Researchers are increasingly required to provide evidence of the impact their research publications and other research outputs have made. Citation counts are just one measure of research impact.
- Discipline-specific metrics
- Citation analysis and journal ranking
- Tracking citations and altmetrics
- Citation analysis and benchmarking
Publishing norms and citation patterns can differ between disciplines. Consequently, there are different ways to track and measure research impact across subject areas.
Your Liaison Librarian can advise you on:
- The metrics and data sources relevant to your discipline that can measure and highlight the impact of your publications and research outputs.
- The issues and limitations of using these indicators and tools within your discipline.
Citation analysis and journal ranking
Citation indexes are the most common method of evaluating the impact of research publications by individual authors, they include:
Research evaluation tools analyse the research output of institutions, their departments and researchers. These tools can also assist with benchmarking the research performance of institutions and their researchers. These tools analyse citation data, harvested from a citation index. The library subscribes to:
There are a number of tools for investigating the quality of journals.
Traditional, citation-based metrics can take a significant amount of time to indicate the impact of your work. Altmetrics are non-traditional metrics that can indicate the level of attention your work is attracting online. While altmetrics do not necessarily indicate impact, they can give you an early signal of the impact of your research.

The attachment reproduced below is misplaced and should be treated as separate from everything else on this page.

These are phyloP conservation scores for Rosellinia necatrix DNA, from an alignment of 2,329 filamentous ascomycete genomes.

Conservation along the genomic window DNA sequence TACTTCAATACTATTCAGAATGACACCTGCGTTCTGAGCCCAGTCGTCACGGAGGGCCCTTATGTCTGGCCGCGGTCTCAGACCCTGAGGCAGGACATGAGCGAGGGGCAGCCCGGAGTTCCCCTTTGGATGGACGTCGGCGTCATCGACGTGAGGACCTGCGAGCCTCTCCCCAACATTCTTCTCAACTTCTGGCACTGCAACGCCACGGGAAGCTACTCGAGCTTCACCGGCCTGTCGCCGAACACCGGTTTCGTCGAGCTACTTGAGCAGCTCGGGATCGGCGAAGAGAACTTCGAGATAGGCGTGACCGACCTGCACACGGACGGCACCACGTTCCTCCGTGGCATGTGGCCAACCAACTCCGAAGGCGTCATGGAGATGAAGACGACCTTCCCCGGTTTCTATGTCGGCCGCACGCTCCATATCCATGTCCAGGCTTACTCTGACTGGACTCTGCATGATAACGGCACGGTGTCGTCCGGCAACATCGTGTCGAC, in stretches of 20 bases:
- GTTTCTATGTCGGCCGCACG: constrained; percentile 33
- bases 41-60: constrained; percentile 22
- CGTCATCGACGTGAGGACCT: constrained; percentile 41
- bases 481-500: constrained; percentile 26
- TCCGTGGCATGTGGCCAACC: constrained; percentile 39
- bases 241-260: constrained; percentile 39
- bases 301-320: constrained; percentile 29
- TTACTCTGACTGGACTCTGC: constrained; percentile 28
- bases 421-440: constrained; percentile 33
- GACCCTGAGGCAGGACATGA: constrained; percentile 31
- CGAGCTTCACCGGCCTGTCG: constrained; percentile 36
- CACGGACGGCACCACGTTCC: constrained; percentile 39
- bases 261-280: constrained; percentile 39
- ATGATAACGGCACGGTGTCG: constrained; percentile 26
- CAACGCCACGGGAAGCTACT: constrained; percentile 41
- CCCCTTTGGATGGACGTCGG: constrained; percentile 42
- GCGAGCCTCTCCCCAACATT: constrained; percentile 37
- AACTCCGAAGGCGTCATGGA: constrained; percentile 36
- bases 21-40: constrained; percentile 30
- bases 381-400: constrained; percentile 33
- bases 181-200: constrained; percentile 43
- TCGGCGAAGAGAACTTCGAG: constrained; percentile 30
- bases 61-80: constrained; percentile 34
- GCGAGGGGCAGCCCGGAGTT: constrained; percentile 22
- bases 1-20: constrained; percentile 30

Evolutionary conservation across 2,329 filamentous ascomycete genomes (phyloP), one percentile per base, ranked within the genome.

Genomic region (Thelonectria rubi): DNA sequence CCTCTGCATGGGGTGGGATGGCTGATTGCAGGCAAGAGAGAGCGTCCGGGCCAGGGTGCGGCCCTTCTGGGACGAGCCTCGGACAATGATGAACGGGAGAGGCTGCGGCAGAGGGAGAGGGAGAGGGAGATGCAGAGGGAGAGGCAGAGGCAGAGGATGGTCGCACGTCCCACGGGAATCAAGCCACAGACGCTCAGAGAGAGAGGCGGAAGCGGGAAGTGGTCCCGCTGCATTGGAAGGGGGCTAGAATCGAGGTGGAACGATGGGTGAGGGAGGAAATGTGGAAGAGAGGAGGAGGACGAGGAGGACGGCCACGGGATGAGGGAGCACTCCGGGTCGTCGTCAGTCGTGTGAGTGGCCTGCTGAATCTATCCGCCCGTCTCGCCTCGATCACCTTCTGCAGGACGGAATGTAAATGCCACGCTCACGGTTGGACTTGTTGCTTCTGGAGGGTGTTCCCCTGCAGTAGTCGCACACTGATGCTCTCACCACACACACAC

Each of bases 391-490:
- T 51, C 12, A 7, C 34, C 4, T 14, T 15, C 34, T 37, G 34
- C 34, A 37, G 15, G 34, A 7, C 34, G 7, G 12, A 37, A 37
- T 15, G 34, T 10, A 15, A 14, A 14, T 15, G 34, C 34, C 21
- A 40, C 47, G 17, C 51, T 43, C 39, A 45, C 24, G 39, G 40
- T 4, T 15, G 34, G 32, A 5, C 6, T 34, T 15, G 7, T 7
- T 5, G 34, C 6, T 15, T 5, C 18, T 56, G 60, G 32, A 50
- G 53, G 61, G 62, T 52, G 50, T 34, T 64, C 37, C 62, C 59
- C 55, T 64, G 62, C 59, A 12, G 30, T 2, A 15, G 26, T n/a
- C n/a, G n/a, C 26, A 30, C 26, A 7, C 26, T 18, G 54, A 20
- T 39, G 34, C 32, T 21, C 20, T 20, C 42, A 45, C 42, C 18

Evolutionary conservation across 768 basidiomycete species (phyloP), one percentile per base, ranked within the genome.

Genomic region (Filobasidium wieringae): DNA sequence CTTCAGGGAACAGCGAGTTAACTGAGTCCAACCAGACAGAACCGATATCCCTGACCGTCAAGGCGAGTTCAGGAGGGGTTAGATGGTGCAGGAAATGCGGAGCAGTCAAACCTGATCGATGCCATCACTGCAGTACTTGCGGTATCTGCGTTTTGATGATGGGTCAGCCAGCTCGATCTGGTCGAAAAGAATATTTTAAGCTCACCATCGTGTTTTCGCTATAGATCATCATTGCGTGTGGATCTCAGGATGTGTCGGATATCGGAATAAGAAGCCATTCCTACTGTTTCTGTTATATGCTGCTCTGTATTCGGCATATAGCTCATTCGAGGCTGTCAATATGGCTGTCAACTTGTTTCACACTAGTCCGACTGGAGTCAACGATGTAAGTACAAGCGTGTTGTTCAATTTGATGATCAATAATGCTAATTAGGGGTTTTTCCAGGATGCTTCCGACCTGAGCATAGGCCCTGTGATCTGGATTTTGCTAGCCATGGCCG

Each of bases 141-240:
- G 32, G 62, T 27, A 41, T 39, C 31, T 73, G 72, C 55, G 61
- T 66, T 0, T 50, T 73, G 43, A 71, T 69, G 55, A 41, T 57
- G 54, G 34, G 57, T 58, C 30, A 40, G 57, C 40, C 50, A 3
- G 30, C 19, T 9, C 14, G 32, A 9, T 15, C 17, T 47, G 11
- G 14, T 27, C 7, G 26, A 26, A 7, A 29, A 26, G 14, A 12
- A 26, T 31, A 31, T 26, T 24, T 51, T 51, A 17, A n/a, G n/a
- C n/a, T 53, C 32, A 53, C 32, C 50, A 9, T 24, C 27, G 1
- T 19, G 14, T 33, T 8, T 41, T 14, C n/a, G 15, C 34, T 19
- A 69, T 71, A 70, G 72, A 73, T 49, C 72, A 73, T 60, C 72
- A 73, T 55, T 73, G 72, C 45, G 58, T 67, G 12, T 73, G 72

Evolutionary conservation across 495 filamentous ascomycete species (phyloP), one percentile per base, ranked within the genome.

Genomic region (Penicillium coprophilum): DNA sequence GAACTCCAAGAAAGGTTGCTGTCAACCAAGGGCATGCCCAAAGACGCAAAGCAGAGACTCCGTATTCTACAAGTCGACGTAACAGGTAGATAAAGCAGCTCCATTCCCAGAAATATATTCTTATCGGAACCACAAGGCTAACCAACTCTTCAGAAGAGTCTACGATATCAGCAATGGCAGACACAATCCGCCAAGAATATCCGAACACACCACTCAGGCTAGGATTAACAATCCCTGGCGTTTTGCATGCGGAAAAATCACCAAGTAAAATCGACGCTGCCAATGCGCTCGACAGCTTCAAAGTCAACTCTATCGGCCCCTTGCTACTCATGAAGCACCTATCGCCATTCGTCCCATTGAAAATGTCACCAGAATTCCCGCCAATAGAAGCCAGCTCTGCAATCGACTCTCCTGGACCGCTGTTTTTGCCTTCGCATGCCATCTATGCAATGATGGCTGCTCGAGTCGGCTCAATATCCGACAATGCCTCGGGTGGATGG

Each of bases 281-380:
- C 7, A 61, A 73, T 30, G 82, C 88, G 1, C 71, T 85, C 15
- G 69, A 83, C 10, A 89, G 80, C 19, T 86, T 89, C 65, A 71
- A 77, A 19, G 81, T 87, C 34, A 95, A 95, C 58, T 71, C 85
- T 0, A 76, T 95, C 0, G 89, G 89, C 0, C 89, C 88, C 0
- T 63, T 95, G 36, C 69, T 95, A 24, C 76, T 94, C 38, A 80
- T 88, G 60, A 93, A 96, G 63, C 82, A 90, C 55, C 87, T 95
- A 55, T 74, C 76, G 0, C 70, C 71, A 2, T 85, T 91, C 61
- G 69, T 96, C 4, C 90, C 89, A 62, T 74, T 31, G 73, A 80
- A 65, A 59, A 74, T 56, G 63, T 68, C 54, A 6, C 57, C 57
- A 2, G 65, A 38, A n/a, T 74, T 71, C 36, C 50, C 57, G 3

Altmetrics may include:
- number of article views
- number of tweets about a work
- number of Facebook posts
- number of mentions in news sources
- number of mentions in policy documents.
QUT Library subscribes to Altmetric Explorer, which analyses mentions in social and traditional media, policy documents and much more.
Tracking citations and altmetrics
The library offers tailored workshops to support applicants in finding information appropriate to relevant funding rules and instructions.
Citation analysis and benchmarking
Citation analysis reports can be requested for the purpose of supporting Category 1 grants as well as larger grant applications (e.g. NHMRC Centres of Research Excellence; ARC Centres of Excellence; Cooperative Research Centres), external reviews (e.g. professional accreditations of research groups) and establishment of research centres. Researchers and research support staff may request a citation analysis and /or benchmarking reports. These reports are created using a number of tools and measures, including SciVal, InCites, Scopus, QUT ePrints, Web of Science and Altmetric Explorer.
Depending on the purpose of the report and the level of analysis required, reports typically take from one to four weeks to prepare.
Need more information?
- The Tracking Research Impact subject guide provides information on various metrics, tools and strategies to help you track and monitor your research impact and increase the visibility and reach of your publications.